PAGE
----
Top of the morning. And a fine one, it is. Clear skies and a shiny sun are greeting us today as we brace ourselves for the mid-week crush. As usual, the to-do list remains quite long at this time of the week. We trust you can relate. So please join us for the mandatory cup of stimulation, which we hope has some beneficial effects, despite yet another questionable bit of evidence. We can dream, after all. Meanwhile, here are some tidbits to help you along. Have a smashing day and do keep us in mind when you hear something intriguing …
The UK’s cost-effectiveness watchdog rejected Repatha, the new cholesterol fighter from Amgen, because there are no studies to gauge a direct effect on cardiovascular events, according to Pharma Times. The National Institute for Health and Care Excellence also noted it remains an open question whether the drug, which is a PCSK9 inhibitor and reduced LDL cholesterol, can lower rates of heart attacks and strokes.
A new deadline of Dec. 24 was set for the FDA and Pacira Pharmaceuticals to try to resolve a closely watched legal battle over off-label marketing and free speech, according to a court document. Pacira recently filed a lawsuit accusing the agency of overstepping its authority to thwart inappropriate marketing. The drug maker argues that the FDA has retroactively attempted to narrow the approved product labeling for a painkiller.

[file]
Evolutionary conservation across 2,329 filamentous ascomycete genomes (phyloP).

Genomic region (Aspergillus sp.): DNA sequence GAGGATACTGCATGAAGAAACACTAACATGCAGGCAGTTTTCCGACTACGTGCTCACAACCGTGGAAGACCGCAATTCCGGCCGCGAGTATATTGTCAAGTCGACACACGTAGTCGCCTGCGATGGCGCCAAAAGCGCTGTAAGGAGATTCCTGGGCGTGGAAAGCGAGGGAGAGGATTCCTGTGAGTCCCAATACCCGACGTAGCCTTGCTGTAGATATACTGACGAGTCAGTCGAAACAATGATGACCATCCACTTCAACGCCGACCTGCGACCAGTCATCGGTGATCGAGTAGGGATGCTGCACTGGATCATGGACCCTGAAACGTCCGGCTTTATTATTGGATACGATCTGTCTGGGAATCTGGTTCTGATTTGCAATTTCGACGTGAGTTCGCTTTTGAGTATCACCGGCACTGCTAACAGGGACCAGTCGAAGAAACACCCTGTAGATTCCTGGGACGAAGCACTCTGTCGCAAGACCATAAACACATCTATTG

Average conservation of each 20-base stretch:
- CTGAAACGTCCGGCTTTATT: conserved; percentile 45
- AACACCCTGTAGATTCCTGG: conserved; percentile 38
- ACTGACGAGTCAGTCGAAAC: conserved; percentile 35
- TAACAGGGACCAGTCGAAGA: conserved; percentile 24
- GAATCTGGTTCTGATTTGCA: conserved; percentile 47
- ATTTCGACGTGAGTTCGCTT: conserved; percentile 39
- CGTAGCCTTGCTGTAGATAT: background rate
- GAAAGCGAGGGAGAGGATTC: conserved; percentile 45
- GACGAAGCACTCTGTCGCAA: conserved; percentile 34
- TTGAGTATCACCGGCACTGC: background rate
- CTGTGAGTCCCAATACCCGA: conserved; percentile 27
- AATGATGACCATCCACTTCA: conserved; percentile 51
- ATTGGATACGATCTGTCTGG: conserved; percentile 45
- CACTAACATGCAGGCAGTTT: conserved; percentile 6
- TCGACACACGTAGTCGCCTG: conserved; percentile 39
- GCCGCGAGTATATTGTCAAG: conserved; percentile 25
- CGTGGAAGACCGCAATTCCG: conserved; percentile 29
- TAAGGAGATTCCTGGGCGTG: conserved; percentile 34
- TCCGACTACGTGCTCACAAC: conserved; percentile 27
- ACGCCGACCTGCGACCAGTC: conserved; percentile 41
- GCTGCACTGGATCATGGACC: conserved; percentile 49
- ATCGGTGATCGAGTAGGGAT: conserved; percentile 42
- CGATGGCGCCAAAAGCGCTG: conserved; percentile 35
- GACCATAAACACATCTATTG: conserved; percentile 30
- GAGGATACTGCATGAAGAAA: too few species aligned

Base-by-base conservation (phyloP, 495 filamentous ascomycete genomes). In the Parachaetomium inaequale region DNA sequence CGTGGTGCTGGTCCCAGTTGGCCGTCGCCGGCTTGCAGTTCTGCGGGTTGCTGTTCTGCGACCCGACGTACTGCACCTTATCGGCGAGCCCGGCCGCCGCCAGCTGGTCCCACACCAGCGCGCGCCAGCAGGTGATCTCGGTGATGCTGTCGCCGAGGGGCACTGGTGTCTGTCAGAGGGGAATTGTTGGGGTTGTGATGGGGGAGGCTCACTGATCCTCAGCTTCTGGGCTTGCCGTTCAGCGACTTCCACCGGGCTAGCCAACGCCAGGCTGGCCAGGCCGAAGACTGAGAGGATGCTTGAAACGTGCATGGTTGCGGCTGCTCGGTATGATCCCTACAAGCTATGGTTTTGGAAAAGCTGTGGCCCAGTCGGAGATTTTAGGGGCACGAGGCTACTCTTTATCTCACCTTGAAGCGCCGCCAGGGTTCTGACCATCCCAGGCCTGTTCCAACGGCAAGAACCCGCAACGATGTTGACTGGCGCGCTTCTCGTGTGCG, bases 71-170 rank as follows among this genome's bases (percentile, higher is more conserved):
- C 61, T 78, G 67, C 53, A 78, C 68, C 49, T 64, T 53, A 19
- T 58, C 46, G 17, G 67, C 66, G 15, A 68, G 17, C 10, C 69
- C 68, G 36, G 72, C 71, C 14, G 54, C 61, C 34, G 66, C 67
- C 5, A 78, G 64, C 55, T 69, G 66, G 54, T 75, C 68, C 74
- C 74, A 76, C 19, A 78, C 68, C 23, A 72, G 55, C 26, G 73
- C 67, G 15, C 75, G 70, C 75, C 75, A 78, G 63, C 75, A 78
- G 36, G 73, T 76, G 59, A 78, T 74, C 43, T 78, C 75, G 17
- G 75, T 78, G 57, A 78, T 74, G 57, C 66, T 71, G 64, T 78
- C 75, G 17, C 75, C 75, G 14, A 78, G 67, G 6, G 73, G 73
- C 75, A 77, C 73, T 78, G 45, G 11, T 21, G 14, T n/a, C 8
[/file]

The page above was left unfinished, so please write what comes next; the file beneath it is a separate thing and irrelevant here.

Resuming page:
A World Health Organization survey found that 25 percent of people believe it is OK to use antibiotics that were given to a friend or family member if it was used to treat the same illness. And 43 percent believe it is OK to buy the same antibiotics used during a previous sickness. These practices lead to improper use of the medicines and, ultimately, antibiotic resistance, according to the WHO, which surveyed more than 9,700 people in 12 countries.
For all the political talk about controlling prescription drug prices, none of the rhetoric suggests anything discussed so far would make a difference, Beltway watchers tell STAT. “None of the proposals on the table move the needle that much,” said Caroline Pearson, senior vice president at Avalere Health. “I’ve yet to see anything that you wave the magic wand and it solves the problem in a major way.”
The Indian government hopes to meet with device makers and the health ministry, among others, on Nov. 23 to develop a model for capping prices, The Times of India writes.
The FDA accepted an application from Sandoz, the Novartis unit, for a biosimilar version of Amgen’s Neulasta drug, marking its third biosimilar filing in the US, Reuters tells us.
Novartis has taken “remedial action” at its two plants run by its Sandoz generic unit in India that received a warning letter from the FDA and expects regular operations to resume shortly, according to NDTV.
Some big investors are bailing on Valeant Pharmaceuticals, while others are picking up shares in hopes the beleaguered drug maker will soon rebound, USA Today reports.
Clovis Oncology stock sank after the FDA requested more data on its leading drug candidate, which will likely delay approval, Forbes writes.
India’s health ministry plans to redo its guidelines for approving biosimilars so they more closely match guidelines found in other countries, The Economic Times says.